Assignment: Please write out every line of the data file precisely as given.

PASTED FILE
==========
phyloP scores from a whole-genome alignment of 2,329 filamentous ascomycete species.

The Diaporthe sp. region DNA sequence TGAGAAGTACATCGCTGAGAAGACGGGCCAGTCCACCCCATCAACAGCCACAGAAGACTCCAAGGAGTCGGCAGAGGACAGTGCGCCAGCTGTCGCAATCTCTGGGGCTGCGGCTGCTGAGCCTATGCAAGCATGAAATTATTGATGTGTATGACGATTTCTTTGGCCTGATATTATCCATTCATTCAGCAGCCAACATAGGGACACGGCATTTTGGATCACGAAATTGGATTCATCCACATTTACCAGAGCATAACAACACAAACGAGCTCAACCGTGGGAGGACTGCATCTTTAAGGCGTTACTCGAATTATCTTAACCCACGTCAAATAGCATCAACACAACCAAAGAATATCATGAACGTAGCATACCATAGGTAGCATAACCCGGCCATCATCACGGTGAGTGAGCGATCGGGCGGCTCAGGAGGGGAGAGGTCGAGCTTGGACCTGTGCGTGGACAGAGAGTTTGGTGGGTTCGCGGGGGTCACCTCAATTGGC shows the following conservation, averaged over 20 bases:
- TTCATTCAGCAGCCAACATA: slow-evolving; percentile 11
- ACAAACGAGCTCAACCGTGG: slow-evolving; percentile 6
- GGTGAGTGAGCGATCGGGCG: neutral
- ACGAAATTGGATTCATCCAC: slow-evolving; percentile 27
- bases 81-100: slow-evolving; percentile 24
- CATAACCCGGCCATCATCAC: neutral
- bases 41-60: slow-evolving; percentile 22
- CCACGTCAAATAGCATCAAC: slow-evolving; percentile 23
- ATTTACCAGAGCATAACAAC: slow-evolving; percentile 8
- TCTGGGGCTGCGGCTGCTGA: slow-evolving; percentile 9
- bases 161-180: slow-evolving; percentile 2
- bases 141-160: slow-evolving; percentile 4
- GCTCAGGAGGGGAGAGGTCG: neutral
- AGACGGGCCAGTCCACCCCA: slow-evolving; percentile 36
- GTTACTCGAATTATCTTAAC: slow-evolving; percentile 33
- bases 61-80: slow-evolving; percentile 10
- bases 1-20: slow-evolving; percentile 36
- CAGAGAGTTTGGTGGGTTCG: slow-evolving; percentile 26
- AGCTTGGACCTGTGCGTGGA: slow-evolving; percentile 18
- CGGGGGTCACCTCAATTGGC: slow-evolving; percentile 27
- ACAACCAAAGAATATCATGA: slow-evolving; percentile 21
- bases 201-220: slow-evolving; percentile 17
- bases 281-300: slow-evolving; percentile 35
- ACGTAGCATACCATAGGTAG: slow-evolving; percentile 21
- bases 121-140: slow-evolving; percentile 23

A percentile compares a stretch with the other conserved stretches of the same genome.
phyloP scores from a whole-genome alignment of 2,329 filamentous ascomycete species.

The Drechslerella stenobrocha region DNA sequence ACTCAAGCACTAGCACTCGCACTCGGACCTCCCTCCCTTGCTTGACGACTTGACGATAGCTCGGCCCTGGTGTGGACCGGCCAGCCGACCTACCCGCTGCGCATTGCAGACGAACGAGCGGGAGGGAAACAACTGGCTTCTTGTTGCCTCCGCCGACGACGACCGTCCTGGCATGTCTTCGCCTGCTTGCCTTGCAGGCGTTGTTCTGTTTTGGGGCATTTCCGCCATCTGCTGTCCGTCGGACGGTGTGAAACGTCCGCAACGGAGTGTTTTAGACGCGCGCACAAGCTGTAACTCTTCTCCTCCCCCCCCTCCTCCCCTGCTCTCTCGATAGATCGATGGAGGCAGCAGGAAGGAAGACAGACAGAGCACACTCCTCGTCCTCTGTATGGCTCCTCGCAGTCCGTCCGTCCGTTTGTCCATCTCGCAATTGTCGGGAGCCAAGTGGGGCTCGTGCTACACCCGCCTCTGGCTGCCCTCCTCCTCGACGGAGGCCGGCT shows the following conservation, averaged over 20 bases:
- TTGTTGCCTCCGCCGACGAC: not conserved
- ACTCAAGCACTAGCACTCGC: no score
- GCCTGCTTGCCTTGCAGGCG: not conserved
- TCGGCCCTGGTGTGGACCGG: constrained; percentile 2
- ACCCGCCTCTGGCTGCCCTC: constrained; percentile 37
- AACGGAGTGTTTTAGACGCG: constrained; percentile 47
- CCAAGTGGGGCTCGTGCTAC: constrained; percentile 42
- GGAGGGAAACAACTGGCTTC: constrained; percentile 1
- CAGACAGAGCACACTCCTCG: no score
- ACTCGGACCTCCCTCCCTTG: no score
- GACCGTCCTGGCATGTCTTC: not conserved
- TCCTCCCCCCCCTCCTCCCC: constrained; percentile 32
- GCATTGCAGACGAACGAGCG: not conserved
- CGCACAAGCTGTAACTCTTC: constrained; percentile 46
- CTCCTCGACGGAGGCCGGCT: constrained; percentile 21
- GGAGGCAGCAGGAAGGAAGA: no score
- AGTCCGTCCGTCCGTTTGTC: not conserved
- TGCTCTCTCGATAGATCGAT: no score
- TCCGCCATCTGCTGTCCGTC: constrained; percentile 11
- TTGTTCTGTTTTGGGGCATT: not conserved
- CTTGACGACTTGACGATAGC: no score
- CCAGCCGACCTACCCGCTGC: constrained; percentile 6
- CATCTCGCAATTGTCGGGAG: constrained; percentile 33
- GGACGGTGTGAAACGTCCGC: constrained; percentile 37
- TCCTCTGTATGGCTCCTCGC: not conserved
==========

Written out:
phyloP scores from a whole-genome alignment of 2,329 filamentous ascomycete species.

The Diaporthe sp. region DNA sequence TGAGAAGTACATCGCTGAGAAGACGGGCCAGTCCACCCCATCAACAGCCACAGAAGACTCCAAGGAGTCGGCAGAGGACAGTGCGCCAGCTGTCGCAATCTCTGGGGCTGCGGCTGCTGAGCCTATGCAAGCATGAAATTATTGATGTGTATGACGATTTCTTTGGCCTGATATTATCCATTCATTCAGCAGCCAACATAGGGACACGGCATTTTGGATCACGAAATTGGATTCATCCACATTTACCAGAGCATAACAACACAAACGAGCTCAACCGTGGGAGGACTGCATCTTTAAGGCGTTACTCGAATTATCTTAACCCACGTCAAATAGCATCAACACAACCAAAGAATATCATGAACGTAGCATACCATAGGTAGCATAACCCGGCCATCATCACGGTGAGTGAGCGATCGGGCGGCTCAGGAGGGGAGAGGTCGAGCTTGGACCTGTGCGTGGACAGAGAGTTTGGTGGGTTCGCGGGGGTCACCTCAATTGGC shows the following conservation, averaged over 20 bases:
- TTCATTCAGCAGCCAACATA: slow-evolving; percentile 11
- ACAAACGAGCTCAACCGTGG: slow-evolving; percentile 6
- GGTGAGTGAGCGATCGGGCG: neutral
- ACGAAATTGGATTCATCCAC: slow-evolving; percentile 27
- bases 81-100: slow-evolving; percentile 24
- CATAACCCGGCCATCATCAC: neutral
- bases 41-60: slow-evolving; percentile 22
- CCACGTCAAATAGCATCAAC: slow-evolving; percentile 23
- ATTTACCAGAGCATAACAAC: slow-evolving; percentile 8
- TCTGGGGCTGCGGCTGCTGA: slow-evolving; percentile 9
- bases 161-180: slow-evolving; percentile 2
- bases 141-160: slow-evolving; percentile 4
- GCTCAGGAGGGGAGAGGTCG: neutral
- AGACGGGCCAGTCCACCCCA: slow-evolving; percentile 36
- GTTACTCGAATTATCTTAAC: slow-evolving; percentile 33
- bases 61-80: slow-evolving; percentile 10
- bases 1-20: slow-evolving; percentile 36
- CAGAGAGTTTGGTGGGTTCG: slow-evolving; percentile 26
- AGCTTGGACCTGTGCGTGGA: slow-evolving; percentile 18
- CGGGGGTCACCTCAATTGGC: slow-evolving; percentile 27
- ACAACCAAAGAATATCATGA: slow-evolving; percentile 21
- bases 201-220: slow-evolving; percentile 17
- bases 281-300: slow-evolving; percentile 35
- ACGTAGCATACCATAGGTAG: slow-evolving; percentile 21
- bases 121-140: slow-evolving; percentile 23

A percentile compares a stretch with the other conserved stretches of the same genome.
phyloP scores from a whole-genome alignment of 2,329 filamentous ascomycete species.

The Drechslerella stenobrocha region DNA sequence ACTCAAGCACTAGCACTCGCACTCGGACCTCCCTCCCTTGCTTGACGACTTGACGATAGCTCGGCCCTGGTGTGGACCGGCCAGCCGACCTACCCGCTGCGCATTGCAGACGAACGAGCGGGAGGGAAACAACTGGCTTCTTGTTGCCTCCGCCGACGACGACCGTCCTGGCATGTCTTCGCCTGCTTGCCTTGCAGGCGTTGTTCTGTTTTGGGGCATTTCCGCCATCTGCTGTCCGTCGGACGGTGTGAAACGTCCGCAACGGAGTGTTTTAGACGCGCGCACAAGCTGTAACTCTTCTCCTCCCCCCCCTCCTCCCCTGCTCTCTCGATAGATCGATGGAGGCAGCAGGAAGGAAGACAGACAGAGCACACTCCTCGTCCTCTGTATGGCTCCTCGCAGTCCGTCCGTCCGTTTGTCCATCTCGCAATTGTCGGGAGCCAAGTGGGGCTCGTGCTACACCCGCCTCTGGCTGCCCTCCTCCTCGACGGAGGCCGGCT shows the following conservation, averaged over 20 bases:
- TTGTTGCCTCCGCCGACGAC: not conserved
- ACTCAAGCACTAGCACTCGC: no score
- GCCTGCTTGCCTTGCAGGCG: not conserved
- TCGGCCCTGGTGTGGACCGG: constrained; percentile 2
- ACCCGCCTCTGGCTGCCCTC: constrained; percentile 37
- AACGGAGTGTTTTAGACGCG: constrained; percentile 47
- CCAAGTGGGGCTCGTGCTAC: constrained; percentile 42
- GGAGGGAAACAACTGGCTTC: constrained; percentile 1
- CAGACAGAGCACACTCCTCG: no score
- ACTCGGACCTCCCTCCCTTG: no score
- GACCGTCCTGGCATGTCTTC: not conserved
- TCCTCCCCCCCCTCCTCCCC: constrained; percentile 32
- GCATTGCAGACGAACGAGCG: not conserved
- CGCACAAGCTGTAACTCTTC: constrained; percentile 46
- CTCCTCGACGGAGGCCGGCT: constrained; percentile 21
- GGAGGCAGCAGGAAGGAAGA: no score
- AGTCCGTCCGTCCGTTTGTC: not conserved
- TGCTCTCTCGATAGATCGAT: no score
- TCCGCCATCTGCTGTCCGTC: constrained; percentile 11
- TTGTTCTGTTTTGGGGCATT: not conserved
- CTTGACGACTTGACGATAGC: no score
- CCAGCCGACCTACCCGCTGC: constrained; percentile 6
- CATCTCGCAATTGTCGGGAG: constrained; percentile 33
- GGACGGTGTGAAACGTCCGC: constrained; percentile 37
- TCCTCTGTATGGCTCCTCGC: not conserved